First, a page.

As reflected above, the primary offence (meaning the offence which the corporation is allegedly guilty of) may be (and often is) a strict liability offence. The corporation would be guilty of that offence upon proof of the actus reus alone, unless it could establish on a balance of probabilities that it acted with due diligence or under a reasonable mistaken belief in a set of facts which if true, would render its conduct innocent. But where the prosecution seeks to rely upon provisions such as s. 242, it must establish not only that the officer, director or agent either directed, authorized, assented to, acquiesced in, or participated in, the commission of the offence (an additional actus reus requirement), but arguably, that the officer, director or agent did so with a subjective mens rea. In other words, the verbs “direct, authorize, assent to, acquiesce in or participate in” are arguably incompatible with negligence or a mere lack of due diligence, but import notions of subjective fault.

The situation is loosely analogous to the interplay between attempted murder and murder. Attempted murder requires proof of an intention to kill, a level of fault not required for murder itself.

I say “arguably” because the jurisprudence is, to put it charitably, confusing as to whether or when words such as “direct, authorize, assent to, acquiesce in, participate in” or “permit” (a verb found in other legislation) import subjective mens rea.

What follows are examples of cases relied upon to support the position that subjective mens rea is imported by such formulations.

In R v. Posner, [1966] 1 O.R. 388, 46 C.R. 321, 8 C.B.R. (N.S.) 102, [1965] 4 C.C.C. 312 (H.C.), Lieff J. held that proof of mens rea was required by a section of the Excise Tax Act, similar to s. 242 of the Income Tax Act. There, the controlling words were “direct, authorize, participate or condone”. At p. 326 (C.C.C.), Lieff J. said:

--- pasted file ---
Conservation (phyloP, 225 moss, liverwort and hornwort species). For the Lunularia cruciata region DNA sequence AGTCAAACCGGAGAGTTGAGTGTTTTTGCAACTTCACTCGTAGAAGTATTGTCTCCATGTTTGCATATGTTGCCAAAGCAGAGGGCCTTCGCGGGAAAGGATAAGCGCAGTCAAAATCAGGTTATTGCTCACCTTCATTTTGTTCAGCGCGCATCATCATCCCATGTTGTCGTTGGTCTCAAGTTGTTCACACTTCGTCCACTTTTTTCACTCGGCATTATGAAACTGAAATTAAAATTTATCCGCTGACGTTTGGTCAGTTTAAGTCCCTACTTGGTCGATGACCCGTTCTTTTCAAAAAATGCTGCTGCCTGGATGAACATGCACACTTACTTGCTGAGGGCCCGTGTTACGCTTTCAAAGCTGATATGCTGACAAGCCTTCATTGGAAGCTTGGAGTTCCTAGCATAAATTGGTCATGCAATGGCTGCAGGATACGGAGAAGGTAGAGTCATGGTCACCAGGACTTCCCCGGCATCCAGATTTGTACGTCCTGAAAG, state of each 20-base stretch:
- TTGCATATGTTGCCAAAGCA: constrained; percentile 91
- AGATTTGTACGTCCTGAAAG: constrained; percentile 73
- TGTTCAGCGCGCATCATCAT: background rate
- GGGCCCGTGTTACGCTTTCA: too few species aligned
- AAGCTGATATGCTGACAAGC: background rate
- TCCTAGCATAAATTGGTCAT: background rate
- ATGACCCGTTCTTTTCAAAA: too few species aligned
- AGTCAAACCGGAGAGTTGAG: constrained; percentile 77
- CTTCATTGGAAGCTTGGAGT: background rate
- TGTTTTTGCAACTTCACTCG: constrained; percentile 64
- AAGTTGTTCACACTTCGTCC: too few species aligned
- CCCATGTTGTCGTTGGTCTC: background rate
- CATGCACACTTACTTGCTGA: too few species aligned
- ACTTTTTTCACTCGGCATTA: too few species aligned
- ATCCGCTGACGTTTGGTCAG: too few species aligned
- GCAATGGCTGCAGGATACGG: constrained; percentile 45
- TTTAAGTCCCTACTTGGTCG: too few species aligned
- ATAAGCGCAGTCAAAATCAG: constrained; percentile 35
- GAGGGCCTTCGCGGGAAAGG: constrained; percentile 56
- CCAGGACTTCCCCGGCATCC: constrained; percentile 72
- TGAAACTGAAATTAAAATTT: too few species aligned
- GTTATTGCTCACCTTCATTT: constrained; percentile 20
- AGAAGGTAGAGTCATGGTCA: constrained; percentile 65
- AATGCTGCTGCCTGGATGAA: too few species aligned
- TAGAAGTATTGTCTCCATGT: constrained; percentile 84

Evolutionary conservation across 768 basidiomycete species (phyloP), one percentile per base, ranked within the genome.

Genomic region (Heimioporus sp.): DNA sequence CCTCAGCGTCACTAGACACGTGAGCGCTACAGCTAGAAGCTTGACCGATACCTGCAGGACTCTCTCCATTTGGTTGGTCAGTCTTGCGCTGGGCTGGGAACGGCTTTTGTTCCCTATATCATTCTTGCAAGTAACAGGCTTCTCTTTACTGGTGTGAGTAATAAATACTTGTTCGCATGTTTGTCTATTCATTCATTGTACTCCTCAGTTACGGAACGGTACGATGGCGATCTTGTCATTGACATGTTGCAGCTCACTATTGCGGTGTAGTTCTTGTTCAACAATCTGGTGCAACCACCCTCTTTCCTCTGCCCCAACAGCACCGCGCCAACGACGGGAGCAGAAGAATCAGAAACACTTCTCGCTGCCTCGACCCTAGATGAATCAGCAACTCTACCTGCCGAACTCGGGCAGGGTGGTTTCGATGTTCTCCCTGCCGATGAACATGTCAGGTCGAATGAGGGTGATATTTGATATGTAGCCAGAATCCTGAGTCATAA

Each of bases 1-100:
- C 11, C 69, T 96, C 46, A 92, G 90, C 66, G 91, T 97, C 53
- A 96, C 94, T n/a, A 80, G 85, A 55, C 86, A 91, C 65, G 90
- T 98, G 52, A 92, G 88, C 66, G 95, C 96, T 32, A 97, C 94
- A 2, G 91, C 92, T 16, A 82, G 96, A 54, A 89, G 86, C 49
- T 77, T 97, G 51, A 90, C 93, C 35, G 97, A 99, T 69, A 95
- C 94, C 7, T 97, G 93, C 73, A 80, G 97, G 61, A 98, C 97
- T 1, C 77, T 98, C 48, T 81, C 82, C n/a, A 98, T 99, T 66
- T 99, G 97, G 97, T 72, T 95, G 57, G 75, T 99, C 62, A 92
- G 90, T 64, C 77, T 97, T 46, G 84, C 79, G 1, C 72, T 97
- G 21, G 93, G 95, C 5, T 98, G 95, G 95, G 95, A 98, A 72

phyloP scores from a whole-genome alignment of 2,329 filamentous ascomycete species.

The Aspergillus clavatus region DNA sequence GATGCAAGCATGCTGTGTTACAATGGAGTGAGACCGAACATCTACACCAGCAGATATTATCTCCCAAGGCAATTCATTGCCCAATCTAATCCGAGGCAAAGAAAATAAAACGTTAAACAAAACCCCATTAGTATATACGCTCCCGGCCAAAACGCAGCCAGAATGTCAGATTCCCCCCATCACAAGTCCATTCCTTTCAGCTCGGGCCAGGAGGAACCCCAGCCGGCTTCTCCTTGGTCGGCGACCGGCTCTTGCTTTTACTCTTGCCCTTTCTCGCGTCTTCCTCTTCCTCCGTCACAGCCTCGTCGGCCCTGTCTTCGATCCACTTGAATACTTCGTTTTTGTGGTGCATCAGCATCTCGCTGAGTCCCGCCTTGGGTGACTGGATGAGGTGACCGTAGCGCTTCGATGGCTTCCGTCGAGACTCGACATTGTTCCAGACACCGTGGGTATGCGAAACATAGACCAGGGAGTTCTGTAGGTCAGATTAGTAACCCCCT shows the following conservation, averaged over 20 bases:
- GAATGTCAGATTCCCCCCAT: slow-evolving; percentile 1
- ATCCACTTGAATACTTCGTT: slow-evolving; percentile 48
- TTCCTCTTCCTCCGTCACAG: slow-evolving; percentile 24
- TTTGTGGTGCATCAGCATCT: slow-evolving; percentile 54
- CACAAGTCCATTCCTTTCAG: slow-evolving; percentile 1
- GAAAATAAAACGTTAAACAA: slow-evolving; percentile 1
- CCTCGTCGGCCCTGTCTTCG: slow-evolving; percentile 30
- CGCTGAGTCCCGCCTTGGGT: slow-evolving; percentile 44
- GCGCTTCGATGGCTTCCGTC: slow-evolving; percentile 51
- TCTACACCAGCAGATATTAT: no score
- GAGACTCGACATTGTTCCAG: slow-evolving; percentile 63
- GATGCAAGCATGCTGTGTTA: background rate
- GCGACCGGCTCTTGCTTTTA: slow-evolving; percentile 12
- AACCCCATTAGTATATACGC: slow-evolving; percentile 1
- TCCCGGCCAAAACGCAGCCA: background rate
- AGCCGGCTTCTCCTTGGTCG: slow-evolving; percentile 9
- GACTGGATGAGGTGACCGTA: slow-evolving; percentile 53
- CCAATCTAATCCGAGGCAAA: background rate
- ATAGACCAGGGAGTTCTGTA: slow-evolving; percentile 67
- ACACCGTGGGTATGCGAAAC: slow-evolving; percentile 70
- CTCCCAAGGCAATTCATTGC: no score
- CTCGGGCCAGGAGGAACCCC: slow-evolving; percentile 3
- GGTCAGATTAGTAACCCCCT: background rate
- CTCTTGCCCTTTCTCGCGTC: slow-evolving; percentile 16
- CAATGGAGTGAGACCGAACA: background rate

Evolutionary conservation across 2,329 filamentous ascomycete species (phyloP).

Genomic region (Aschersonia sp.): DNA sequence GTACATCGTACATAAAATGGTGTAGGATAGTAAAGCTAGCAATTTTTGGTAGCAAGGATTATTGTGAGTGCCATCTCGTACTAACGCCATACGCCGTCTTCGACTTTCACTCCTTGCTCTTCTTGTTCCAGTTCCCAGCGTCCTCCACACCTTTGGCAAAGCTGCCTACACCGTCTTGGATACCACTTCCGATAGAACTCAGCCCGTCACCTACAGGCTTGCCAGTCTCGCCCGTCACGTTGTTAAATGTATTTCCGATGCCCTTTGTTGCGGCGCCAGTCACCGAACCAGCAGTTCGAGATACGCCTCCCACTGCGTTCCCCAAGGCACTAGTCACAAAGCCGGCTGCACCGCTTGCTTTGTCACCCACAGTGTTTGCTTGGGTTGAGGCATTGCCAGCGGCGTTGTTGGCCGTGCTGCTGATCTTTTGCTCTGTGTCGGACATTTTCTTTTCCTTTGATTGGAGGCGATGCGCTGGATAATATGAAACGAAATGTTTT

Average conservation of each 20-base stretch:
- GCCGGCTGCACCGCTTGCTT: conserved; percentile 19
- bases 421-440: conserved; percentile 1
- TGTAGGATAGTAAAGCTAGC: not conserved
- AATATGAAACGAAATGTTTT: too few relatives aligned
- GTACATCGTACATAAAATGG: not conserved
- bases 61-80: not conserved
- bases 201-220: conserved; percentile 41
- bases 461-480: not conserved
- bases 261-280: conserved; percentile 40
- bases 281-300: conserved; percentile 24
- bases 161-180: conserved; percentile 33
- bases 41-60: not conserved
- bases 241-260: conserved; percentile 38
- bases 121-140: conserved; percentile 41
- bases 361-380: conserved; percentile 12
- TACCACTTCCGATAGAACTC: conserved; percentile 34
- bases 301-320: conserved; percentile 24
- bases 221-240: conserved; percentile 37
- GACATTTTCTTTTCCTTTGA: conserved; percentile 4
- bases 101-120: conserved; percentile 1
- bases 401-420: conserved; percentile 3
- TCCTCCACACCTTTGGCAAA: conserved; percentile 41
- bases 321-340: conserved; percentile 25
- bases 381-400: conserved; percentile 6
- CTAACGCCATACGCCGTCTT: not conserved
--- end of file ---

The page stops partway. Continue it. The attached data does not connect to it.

I would think that the state of mind of Samuel Posner at the time of the conduct giving rise to the charge is vital. Do not the very words “direct, authorize, participate or condone” imply the existence of a state of mind which can be described as intending to do some act which the accused Posner knew to be illegal, namely, as president of the company participated in its failure to pay. I therefore must say that mens rea is a necessary ingredient of the offence . . .

In R vTri-City Truck Sales Ltd. (1966), 59 W.W.R. 736, 63 D.L.R. (2d) 507 (B.C.S.C.), Gould J. said at pp. 511-12 (D.L.R.), in relation to a similar provision under the British Columbia Social Services Tax Act:

I agree with and follow Lieff, J., of the Supreme Court of Ontario in R v. Posner . . . wherein he holds that mens rea is an essential ingredient in the mind of a director of a company before he can be convicted of participating in the company’s offence.

In R v. Rogo Forming Ltd. (1980), 56 C.C.C. (2d) 31 (Ont. Prov. Ct.), Justice Vanek followed Posner, supra, stating at p. 42: